Innovation From the Other Side of the Tracks
How Erie's PACA is making history and revitalizing downtown
If you are starting to venture downtown again, you may be surprised by the surge of energy and excitement on upper State Street on a Friday or Saturday evening. Cars lined up and down the street, a diverse crowd, various forms of art and culture, and the community experiencing everything from live music, theater, fine art, poetry, pottery, photography, and yoga all in one place. Creatives of all kinds are coming to PACA (Performing Artists Collective Alliance) to unwind, experience, socialize, and practice their crafts.
Affectionately known to many as the PACA Building, the structure is officially named the Mayer Building. Recently listed on the National Register of Historic Places, the five-story, masonry, Classical Revival-style building located at 1501-1509 State Street is just south of the 15th Street railroad bridge in Downtown Erie. Outside business entrances include Cornerboy Collection Clothing, City Gallery, the main PACA entrance, and First Amendment (FAT) Tees. The building was constructed in 1899 but its windows, doors, and wood storefronts likely date to 1908, when the building underwent extensive reconstruction after a devastating fire. The elaborate history and industrial details of the Mayer Building are just a part of what attracts so many to venture inside.
"The first thing you see when you walk in is the original Lackawanna Steel Company staircase, topped with 100-year-old Pennsylvania slate," says Mark Tanenbaum, PACA's executive director. "You can ride in the oldest working elevator in Erie County." The elevator was installed in 1913 at the height of a typhoid epidemic, when the fourth floor was used to house the sick and the dying. "We've salvaged lighting and fixtures from the Erie Coke plant and other local historic properties. Our new arts and entrepreneur center features a stone wall hewn by members of Henry Mayer's Army company, the Pennsylvania 102nd. In the back of the building is the only physical evidence remaining of the Great Mill Creek Flood of 1915 — a bent i-beam that was used to shuttle cargo off boats running the creek. There's history everywhere you look."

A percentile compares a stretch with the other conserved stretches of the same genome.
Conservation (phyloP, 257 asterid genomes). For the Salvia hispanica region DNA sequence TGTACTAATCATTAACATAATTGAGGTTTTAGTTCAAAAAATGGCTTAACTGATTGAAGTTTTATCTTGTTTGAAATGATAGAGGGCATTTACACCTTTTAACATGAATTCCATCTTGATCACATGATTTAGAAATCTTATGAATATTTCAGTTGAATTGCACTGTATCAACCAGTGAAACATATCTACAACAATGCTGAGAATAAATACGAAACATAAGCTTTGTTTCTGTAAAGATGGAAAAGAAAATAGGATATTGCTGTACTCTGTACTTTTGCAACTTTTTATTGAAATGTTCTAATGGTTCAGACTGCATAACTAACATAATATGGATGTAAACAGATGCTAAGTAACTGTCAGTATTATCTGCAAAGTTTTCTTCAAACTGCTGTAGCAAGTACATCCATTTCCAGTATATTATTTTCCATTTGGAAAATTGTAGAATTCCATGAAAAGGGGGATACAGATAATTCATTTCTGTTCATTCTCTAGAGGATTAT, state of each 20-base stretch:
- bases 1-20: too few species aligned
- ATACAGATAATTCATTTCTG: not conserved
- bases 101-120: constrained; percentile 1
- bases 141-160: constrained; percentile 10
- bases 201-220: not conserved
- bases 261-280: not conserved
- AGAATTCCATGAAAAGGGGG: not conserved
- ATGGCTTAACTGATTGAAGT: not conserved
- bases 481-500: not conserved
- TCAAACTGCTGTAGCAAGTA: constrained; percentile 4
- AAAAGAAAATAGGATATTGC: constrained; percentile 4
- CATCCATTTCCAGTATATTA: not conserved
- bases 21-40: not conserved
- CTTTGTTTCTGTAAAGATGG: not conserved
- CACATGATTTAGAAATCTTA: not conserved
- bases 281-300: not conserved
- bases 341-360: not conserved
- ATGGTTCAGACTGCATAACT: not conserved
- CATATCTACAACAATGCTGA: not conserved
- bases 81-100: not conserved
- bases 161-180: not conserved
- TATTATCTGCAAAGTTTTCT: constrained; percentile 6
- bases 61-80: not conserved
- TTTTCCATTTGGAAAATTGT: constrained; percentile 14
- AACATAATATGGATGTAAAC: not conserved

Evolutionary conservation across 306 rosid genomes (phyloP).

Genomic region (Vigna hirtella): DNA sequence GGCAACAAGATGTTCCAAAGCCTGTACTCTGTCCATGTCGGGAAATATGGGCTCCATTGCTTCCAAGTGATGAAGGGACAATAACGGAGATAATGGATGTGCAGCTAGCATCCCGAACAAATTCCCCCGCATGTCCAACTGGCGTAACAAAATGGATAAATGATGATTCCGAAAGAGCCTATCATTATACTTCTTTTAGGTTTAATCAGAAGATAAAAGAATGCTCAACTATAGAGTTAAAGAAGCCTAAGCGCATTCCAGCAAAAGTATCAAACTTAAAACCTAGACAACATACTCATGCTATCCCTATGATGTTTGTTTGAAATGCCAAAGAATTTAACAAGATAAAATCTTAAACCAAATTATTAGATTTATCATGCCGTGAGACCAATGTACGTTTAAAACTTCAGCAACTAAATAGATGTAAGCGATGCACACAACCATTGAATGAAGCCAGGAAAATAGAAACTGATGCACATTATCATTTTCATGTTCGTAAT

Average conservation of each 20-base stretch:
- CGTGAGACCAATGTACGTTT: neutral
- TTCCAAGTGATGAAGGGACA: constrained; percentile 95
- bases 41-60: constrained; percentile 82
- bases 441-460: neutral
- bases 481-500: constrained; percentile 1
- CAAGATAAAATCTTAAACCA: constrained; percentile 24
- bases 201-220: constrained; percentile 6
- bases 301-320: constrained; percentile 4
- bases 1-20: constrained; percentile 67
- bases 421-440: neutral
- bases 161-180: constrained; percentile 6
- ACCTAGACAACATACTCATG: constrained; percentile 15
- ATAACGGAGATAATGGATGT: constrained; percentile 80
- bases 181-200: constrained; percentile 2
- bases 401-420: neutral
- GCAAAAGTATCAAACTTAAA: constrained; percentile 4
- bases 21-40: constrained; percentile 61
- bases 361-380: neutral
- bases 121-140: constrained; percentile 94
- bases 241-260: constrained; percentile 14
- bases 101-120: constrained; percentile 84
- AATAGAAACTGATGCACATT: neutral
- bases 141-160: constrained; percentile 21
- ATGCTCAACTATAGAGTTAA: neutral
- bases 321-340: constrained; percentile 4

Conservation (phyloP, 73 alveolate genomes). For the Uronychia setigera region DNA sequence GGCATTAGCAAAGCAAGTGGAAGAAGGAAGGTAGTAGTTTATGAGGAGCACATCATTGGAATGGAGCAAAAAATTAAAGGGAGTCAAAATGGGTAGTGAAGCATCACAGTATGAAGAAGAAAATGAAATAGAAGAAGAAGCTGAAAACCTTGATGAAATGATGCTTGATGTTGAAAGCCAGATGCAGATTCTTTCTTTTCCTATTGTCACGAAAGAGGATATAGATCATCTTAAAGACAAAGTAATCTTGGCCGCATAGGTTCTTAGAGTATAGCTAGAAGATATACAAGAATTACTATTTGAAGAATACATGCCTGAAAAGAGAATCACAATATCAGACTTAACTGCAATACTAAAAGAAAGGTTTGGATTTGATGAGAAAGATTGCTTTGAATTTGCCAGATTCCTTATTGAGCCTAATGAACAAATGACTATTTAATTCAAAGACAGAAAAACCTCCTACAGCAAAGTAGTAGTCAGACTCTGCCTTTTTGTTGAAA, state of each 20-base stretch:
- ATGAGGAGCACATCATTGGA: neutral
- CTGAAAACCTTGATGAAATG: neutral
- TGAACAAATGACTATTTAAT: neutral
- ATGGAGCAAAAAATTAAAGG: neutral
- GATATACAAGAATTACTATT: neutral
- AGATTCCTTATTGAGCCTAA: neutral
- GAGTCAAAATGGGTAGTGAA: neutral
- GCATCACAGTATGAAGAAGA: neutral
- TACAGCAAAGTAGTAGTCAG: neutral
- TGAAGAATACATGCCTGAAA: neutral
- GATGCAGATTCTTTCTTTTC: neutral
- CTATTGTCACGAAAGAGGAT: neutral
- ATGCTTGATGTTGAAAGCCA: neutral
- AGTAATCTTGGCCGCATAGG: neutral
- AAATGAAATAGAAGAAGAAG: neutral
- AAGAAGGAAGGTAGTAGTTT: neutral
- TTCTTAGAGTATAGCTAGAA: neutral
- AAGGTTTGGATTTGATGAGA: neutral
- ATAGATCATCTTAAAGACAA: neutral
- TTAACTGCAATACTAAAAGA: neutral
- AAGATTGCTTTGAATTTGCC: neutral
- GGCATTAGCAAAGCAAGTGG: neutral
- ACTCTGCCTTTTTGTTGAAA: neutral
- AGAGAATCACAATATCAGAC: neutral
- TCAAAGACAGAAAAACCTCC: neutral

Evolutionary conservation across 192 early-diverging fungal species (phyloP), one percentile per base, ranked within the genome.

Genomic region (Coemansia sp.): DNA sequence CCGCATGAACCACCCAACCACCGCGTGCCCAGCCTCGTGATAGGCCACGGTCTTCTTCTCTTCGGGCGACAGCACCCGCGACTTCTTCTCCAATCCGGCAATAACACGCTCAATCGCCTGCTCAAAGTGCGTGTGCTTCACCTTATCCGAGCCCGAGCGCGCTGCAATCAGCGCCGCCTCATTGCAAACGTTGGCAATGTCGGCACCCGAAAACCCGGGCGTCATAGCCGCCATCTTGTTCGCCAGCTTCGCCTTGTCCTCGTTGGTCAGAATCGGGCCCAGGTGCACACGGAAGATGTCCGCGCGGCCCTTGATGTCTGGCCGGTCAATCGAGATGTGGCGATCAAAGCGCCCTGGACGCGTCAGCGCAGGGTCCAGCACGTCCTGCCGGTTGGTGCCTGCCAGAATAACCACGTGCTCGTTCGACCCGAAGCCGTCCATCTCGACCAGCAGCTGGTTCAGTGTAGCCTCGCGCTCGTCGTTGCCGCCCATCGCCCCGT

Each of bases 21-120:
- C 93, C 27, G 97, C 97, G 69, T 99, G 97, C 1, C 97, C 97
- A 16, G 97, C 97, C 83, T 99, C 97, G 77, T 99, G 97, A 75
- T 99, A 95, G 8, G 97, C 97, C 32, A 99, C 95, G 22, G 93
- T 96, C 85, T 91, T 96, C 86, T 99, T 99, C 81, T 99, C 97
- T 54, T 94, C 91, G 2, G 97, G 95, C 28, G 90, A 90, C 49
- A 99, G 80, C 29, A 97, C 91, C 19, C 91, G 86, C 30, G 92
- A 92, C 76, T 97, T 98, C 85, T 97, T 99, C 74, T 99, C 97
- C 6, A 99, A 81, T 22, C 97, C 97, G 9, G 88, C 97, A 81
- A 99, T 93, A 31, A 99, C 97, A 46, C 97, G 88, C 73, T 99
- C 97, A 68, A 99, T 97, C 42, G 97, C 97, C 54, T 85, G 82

The Mayers owned 1501-1509 State Street until the Great Depression, running their paving and construction company from an office on the second floor and renting the remainder of the space to a variety of commercial and light manufacturing tenants. The Mayer Building housed many food-related businesses due to its location across the street from the Central Market, a major food hall constructed in 1899, until its closing in 1958. City directories reveal that some businesses housed in the Mayer Building were the National Market Company (meats), Public Grocery Supply, Weaver Ice Cream Plant, C.A. Curtze Groceries (a successor to the Lake City Spice Mill), Grant Harnon, J.A. Schreiner Liquors, and Arcade Market, a grocery whose mosaic sign is partially preserved on the building's south storefront above FAT-Tees today.
Other retail uses of the past included furniture, wallpaper, tile, sporting supplies, plumbing and heating supplies, and paper goods. The large open spaces on the building's upper floors were used for a variety of light industrial purposes, such as a refrigerator company, knitting and woolen mills, printing and engraving, an electrotype maker, and a manufacturer of paper coin wrappers. The building has housed an undertaker, a business college, a roller rink, and the office of a drive-in theater company.
Anthony Morelli of Off Constantly Comedy performs during the opening weekend of RandyBillDuck's fourth floor music and entertainment studio. Photo by Dave Tamulonis.
The current tenants of PACA are just as diverse with 50 percent being women and 25 percent BIPOC. They include the new Foundation Art Academy, Erie Clay Space, Paintology, photographers, musicians, videographers, and media production businesses such as Randy BillDuck, Sanz Studio Productions, Crew Life Productions, and numerous other artists, jewelry makers, sculptors, and movement artists who practice and teach fitness classes, dance, yoga, and martial arts in the newly renovated PACA Movement Center on the fifth floor. The PACA Movement Center is also a collective space of its own, available for movement instructors and entrepreneurs to rent for classes and workshops.